Cannibalism? Scientists Find Gruesome New Details About Neanderthal Lives…

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According to one controversial theory from a leading fossil expert, we can blame the disappearance of the Neanderthals on modern humans. Apparently, our ancestors ate them.

The suggestion was put on the table after a study in the Journal of Anthropological Sciences detailed a Neanderthal jawbone being butchered by modern humans. Now, Fernando Rozzi is proposing that this unlucky Neanderthal’s flesh had been consumed by humans, and his teeth were used to make jewelry.

“Neanderthals met a violent end at our hands and, in some cases, we ate them,” Rozzi claims.

Without a doubt, the idea will spark debate and opposition in the scientific community. Many established scientists believe Neanderthals disappeared for other reasons, though their disappearance just as modern humans arrived in Europe has been a long-standing mystery.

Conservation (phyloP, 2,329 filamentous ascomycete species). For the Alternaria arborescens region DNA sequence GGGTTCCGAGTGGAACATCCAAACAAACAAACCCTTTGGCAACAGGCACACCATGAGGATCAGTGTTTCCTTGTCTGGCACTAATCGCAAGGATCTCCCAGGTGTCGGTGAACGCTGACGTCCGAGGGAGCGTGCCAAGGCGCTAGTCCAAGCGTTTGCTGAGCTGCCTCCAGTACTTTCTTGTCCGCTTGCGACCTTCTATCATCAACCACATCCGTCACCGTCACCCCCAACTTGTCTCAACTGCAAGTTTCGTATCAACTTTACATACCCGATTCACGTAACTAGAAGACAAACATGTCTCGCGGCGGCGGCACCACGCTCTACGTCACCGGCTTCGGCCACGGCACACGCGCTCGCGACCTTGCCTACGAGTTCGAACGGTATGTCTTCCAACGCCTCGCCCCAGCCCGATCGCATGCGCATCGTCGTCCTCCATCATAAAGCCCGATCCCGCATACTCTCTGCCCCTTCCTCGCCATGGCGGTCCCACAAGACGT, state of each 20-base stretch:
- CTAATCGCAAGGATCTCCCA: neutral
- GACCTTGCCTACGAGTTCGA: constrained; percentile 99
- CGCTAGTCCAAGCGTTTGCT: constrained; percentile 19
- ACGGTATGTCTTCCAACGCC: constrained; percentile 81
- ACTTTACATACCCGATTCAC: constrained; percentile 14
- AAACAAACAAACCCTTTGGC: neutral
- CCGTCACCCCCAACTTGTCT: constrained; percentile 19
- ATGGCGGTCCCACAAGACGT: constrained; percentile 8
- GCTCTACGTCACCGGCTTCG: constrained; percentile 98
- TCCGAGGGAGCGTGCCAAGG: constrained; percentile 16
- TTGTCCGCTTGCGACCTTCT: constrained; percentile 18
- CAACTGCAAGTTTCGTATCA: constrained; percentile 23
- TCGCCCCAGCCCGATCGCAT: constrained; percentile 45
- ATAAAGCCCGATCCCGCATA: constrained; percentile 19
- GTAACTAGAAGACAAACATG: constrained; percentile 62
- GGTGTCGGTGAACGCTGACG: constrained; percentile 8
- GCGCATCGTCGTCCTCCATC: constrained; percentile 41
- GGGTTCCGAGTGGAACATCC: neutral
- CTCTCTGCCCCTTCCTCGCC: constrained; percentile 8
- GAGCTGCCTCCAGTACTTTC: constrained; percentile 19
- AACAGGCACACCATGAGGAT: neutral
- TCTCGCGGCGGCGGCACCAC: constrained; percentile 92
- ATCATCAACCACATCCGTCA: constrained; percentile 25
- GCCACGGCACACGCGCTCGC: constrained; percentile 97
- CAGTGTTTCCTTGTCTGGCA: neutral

Some researchers think Neanderthals simply failed to compete with Homo sapiens for resources and were more vulnerable to the impact of climate change. Others, like Rozzi, think they suffered a more gruesome fate.

When Rozzi’s team re-examined excavations, they found a Neanderthal bone among a group of human bones. It was covered in cut marks similar to those left behind on deer and other animals when their flesh is stripped by stone tools.

“For years, people have tried to away from the evidence of cannibalism, but I think we have to accept it took place,” he added.

While compelling, the discovery does “not make a complete case for cannibalism.” It’s also possible that humans stumbled upon the jawbone and decided to resource the teeth for jewelry.

“We do need more evidence, but this could indicate modern humans and Neanderthals were living in the same area of Europe at the same time, that they were interacting, and that some of these interactions may have been hostile,” Professor Chris Stringer from the Natural History Museum, says. “This does not prove we systematically eradicated the Neanderthals or that we regularly ate their flesh. But it does add to the evidence that competition from modern humans probably contributed to Neanderthal extinction.”

Source: The Guardian

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